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World Cup 2014: Spain's title to lose

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Judging by both the bookmakers, and common consensus, Brazil and Argentina are rated as having a better chance of winning the World Cup than defending European and World Cup holders Spain. Reasons for this vary from the climate, Spain's ageing squad and the fact that historically, no nation has retained the title since Brazil in 1962. Not that Vincente del Bosque will be taking any notice of matters outside of his jurisdiction.

The fact that Spain aren't clear favourites baffles me. Whilst Brazil possess a powerful squad, they are lacking the creativity of bygone years, and if Neymar isn't firing, which is a stark possibility given his recent season at Barcelona, the onus to create will fall on an out-of-sorts Oscar, and Willian, who is still somewhat untried at International level. Argentina are the polar opposite, boasting a squad brimming with attacking talent, but shawn of a world-class goalkeeper, centre-back and left-back, as well as a lack of balance in midfield.    

La Roja's squad contains both a majestic one-to-eleven, and a deep set of talented reserves to call upon, which will be crucial in the Brazilian heat. The climate will not be as much of an issue for Spain, and in many senses it will benefit them, given they are able to dominate possession, and force teams to chase the ball.

Whilst they have been handed one of the toughest draws, alongside Netherlands, Chile and Australia, in Group B, it ensures they will have to be at the races from game one, and there will be no repeat of the lackadaisical approach they took when opening up against Switzerland in 2010, a game they went on to lose.

Many point to the Confederations Cup final against Brazil, in which they were comfortably beaten 3-0, as a marker for the World Cup. Brazil played the game of their lives, but there is little chance of a repeat result. For starters, Álvaro Arbeloa has been cut from the squad. He was conceivably at fault for all three goals, not dealing with the incoming cross for the first goal, and allowing himself to be drawn into the middle, leaving space out wide, for the second and third goal.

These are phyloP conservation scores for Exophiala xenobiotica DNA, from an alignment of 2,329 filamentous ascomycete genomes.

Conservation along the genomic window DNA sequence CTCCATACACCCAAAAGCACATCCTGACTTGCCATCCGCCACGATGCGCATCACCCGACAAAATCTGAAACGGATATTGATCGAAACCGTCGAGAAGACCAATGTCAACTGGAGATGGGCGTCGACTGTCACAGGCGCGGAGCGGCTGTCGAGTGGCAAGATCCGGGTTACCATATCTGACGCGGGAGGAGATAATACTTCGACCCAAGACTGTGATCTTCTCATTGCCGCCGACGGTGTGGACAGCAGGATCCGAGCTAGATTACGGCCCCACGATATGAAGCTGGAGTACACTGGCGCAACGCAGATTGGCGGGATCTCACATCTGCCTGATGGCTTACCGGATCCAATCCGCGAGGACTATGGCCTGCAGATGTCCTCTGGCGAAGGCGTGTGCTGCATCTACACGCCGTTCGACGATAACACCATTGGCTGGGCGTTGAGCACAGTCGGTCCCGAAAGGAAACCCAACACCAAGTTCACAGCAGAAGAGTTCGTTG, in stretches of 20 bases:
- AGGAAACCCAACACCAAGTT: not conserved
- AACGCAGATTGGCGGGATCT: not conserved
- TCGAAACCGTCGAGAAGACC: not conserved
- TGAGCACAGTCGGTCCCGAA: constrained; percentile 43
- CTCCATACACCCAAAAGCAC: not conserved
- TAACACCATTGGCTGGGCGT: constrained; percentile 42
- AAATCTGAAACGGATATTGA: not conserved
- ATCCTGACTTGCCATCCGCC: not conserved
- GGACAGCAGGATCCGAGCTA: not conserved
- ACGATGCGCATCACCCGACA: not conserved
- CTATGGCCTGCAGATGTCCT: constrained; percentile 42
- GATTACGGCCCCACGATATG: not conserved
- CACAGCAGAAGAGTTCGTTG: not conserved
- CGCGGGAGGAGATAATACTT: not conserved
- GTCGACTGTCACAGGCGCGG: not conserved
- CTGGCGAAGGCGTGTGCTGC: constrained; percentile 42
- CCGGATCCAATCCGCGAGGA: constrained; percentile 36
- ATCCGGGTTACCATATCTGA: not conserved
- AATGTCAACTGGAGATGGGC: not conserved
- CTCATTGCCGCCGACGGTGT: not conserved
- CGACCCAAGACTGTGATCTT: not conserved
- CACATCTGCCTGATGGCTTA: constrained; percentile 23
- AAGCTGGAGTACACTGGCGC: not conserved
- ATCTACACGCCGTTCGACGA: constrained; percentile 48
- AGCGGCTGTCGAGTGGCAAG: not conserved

His replacements in the squad, Cesar Azpilicueta and Juanfran are not only better defenders, they are also more comfortable in possession. Azpilicueta has benefitted from a season under arguably the best defensive coach in the game, Jose Mourinho, whilst Juanfran has developed into an astute and aggressive right-back under Diego Simeone.  

Vincente del Bosque has added power to the squad since the Confederations Cup, in particular the Atlético Madrid duo of Koke and Diego Costa. The 4-2-3-1 formation Spain are likely to adopt gives them plenty of steel and protection, with Sergio Busquets and Xabi Alonso the first-choice pairing in the midfield axis, leaving Koke and Javi Martínez to offer top quality replacements.

Addressing the criticism of Spain's ageing squad, the main additions to the squad, Costa, Koke, Azpilicueta, Alba and De Gea are all under the age of twenty-six. The elderly statesmen in the current squad, Xavi and Xabi Alonso, have never relied on pace as a key aspect of their game, and have the necessary players around them to provide energy and running.

The fitness of Diego Costa will be a major factor in how Spain perform. Fernando Torres, simply put, is not good enough to lead the line for Spain, and David Villa is arguably a better option if Costa is struggling with his troublesome hamstring. One idea that has been repeatedly floated is the use of Cesc Fabregas as an auxiliary striker, operating in the false-nine role that he has performed for Spain and Barcelona. So Spain have plenty of tactical variations to call upon, and the depth of squad to utilise any modifications.

The only dampener for Spain is the injury to Jesús Navas, which leaves Pedro as the only attacker with noticeable acceleration. A potential way of negating this issue would be to play Pedro on the right of the attacking trio, with Andrés Iniesta on the left, tucking in, allowing Alba to bomb forward. They are not a team that is overly reliant on pace, and intelligent movement allows them to get in behing teams.  

All in all, it is difficult to imagine Spain not winning the World Cup. They have a balanced, experienced side, a manager who is not scared to make bold decisions, and most importantly a style that is conducive to the conditions, that are so often mentioned as a potential hurdle for the European sides.

Successfully defending both the World Cup and the Euros would surely cement Xavi, Iniesta and co. as the best international side ever.     


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Topics:
World Cup
Spain Football
Football

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This article has been written by a member of the GiveMeSport Writing Academy and does not represent the views of GiveMeSport.com or SportsNewMedia. The views and opinions expressed are solely that of the author credited at the top of this article. GiveMeSport.com and SportsNewMedia do not take any responsibility for the content of its contributors.

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